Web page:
By: Ryan D. DeMotte, Esq.
Parties must carefully draft alternative dispute resolution provisions, or they may find subsequent disputes are not resolved according to the process they intended.
In a recent Pennsylvania case, Rivas v. CBK Lodge General Partner, LLC (3:19-CV-01948) (M. D. Pa), the Court addressed a third-party complaint for indemnity and contribution arising out of a personal injury case. Plaintiff sued defendant waterpark for injuries suffered on a waterslide at the defendant’s waterpark. Defendant waterpark filed a third-party complaint against the waterslide manufacturer for indemnity and contribution. The manufacturer filed a motion to dismiss, arguing that the construction contract between the waterpark and manufacturer required mediation of “any dispute … between the parties.” Since the waterpark did not first initiate mediation, the manufacturer argued that it could not maintain the lawsuit against the manufacturer. The waterpark countered that the mediation clause only applied to commercial disputes between the parties and did not extend to third-party indemnity and contribution claims. The Court rejected the waterpark’s argument, holding that the “any dispute” language in the mediation clause was clear and unqualified, and thus applied to all claims between the parties.
As a result, the waterpark was left to litigate the personal injury case in court while mediating the third-party indemnity claim against the manufacturer. Moreover, based on the contract’s forum selection clause, any litigation between the waterpark and manufacturer must be brought in New York, not Pennsylvania.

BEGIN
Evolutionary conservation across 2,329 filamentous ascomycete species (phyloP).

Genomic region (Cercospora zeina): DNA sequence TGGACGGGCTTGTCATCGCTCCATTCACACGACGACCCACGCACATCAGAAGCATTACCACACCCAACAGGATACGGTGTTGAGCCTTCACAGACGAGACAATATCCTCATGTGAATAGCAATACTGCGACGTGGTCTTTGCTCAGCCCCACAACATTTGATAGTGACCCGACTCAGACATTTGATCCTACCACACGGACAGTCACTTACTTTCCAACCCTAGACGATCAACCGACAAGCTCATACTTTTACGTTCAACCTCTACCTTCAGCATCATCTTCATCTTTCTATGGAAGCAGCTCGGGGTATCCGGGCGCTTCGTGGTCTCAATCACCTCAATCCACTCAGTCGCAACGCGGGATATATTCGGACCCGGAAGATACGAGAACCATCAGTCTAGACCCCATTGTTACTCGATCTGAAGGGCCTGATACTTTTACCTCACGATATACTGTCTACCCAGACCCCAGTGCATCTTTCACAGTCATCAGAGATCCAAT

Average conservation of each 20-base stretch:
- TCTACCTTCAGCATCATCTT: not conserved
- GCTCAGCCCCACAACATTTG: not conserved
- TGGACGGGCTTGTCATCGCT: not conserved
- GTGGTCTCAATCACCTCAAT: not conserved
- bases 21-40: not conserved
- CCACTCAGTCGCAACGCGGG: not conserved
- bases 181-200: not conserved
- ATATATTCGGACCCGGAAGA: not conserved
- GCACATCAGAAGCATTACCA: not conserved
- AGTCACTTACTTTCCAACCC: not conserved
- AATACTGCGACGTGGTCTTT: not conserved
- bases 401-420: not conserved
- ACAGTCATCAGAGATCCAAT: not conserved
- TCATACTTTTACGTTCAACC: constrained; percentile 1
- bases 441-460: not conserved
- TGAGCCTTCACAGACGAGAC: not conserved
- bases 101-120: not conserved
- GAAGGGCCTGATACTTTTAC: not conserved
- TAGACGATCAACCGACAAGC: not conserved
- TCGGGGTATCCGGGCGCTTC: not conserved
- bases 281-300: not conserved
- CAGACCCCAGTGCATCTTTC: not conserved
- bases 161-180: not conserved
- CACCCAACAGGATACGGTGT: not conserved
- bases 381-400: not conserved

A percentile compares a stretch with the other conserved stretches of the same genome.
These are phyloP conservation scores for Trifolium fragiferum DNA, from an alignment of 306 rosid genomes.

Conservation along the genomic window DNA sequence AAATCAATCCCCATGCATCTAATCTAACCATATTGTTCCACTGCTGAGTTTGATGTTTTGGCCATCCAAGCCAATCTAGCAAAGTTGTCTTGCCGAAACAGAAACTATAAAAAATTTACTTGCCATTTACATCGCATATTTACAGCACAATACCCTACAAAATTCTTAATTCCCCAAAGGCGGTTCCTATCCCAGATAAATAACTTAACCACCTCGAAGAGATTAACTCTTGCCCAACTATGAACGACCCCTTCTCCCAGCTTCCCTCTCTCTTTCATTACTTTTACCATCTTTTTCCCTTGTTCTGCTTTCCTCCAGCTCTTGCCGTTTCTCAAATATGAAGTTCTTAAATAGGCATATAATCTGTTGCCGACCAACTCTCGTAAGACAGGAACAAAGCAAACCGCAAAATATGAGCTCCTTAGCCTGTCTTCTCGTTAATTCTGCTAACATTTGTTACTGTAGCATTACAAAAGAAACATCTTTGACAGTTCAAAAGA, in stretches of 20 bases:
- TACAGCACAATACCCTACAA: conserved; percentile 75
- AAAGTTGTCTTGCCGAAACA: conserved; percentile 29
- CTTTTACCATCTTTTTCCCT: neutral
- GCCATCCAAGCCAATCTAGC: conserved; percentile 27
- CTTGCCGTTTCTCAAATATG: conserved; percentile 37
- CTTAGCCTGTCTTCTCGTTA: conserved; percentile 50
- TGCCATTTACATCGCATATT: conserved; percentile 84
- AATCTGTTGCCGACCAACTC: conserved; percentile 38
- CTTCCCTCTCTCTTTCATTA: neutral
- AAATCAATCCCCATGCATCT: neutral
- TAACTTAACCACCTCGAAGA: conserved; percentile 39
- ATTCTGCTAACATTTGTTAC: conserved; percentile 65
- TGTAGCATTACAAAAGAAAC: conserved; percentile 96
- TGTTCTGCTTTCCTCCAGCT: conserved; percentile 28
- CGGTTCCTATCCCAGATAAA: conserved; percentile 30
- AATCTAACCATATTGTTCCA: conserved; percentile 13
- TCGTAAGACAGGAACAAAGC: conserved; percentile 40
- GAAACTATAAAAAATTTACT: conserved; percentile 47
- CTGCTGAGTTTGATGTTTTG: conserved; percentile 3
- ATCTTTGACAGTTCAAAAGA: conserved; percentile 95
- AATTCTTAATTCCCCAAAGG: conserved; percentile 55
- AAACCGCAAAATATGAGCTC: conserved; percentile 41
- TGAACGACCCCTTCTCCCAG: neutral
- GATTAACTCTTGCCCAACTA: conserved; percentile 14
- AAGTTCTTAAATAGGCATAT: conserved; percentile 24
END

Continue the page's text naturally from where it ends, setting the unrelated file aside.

Thus, to ensure efficient dispute resolution, parties should not simply rely on boilerplate clauses. Instead, parties should carefully consider how they want to handle various types of disputes (e. g., contract disputes, personal injury) and draft dispute resolution language that clearly reflects their intentions for how these cases will be resolved.
For more information about boilerplate clauses and what to watch out for, please contact Leech Tishman Counsel, Ryan DeMotte.
Ryan DeMotte is the Co-Chair of Leech Tishman’s Construction Practice Group and a member of the firm’s Litigation & Alternative Dispute Resolution Practice Group. He is based in the firm’s Pittsburgh office.
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Leech Tishman Fuscaldo & Lampl is a full-service law firm dedicated to assisting individuals, businesses, and institutions. Leech Tishman offers legal services in business restructuring & insolvency, construction, corporate matters, employment & labor, estates & trusts, intellectual property, litigation & alternative dispute resolution, and real estate. In addition, the firm offers a wide range of legal services to clients in the aviation & aerospace, cannabis, emerging cyber technologies, energy & natural resources, healthcare, and hospitality industries. Headquartered in Pittsburgh, PA, Leech Tishman also has offices in Chicago, Los Angeles, New York, Philadelphia, Sarasota, and Washington, D.C.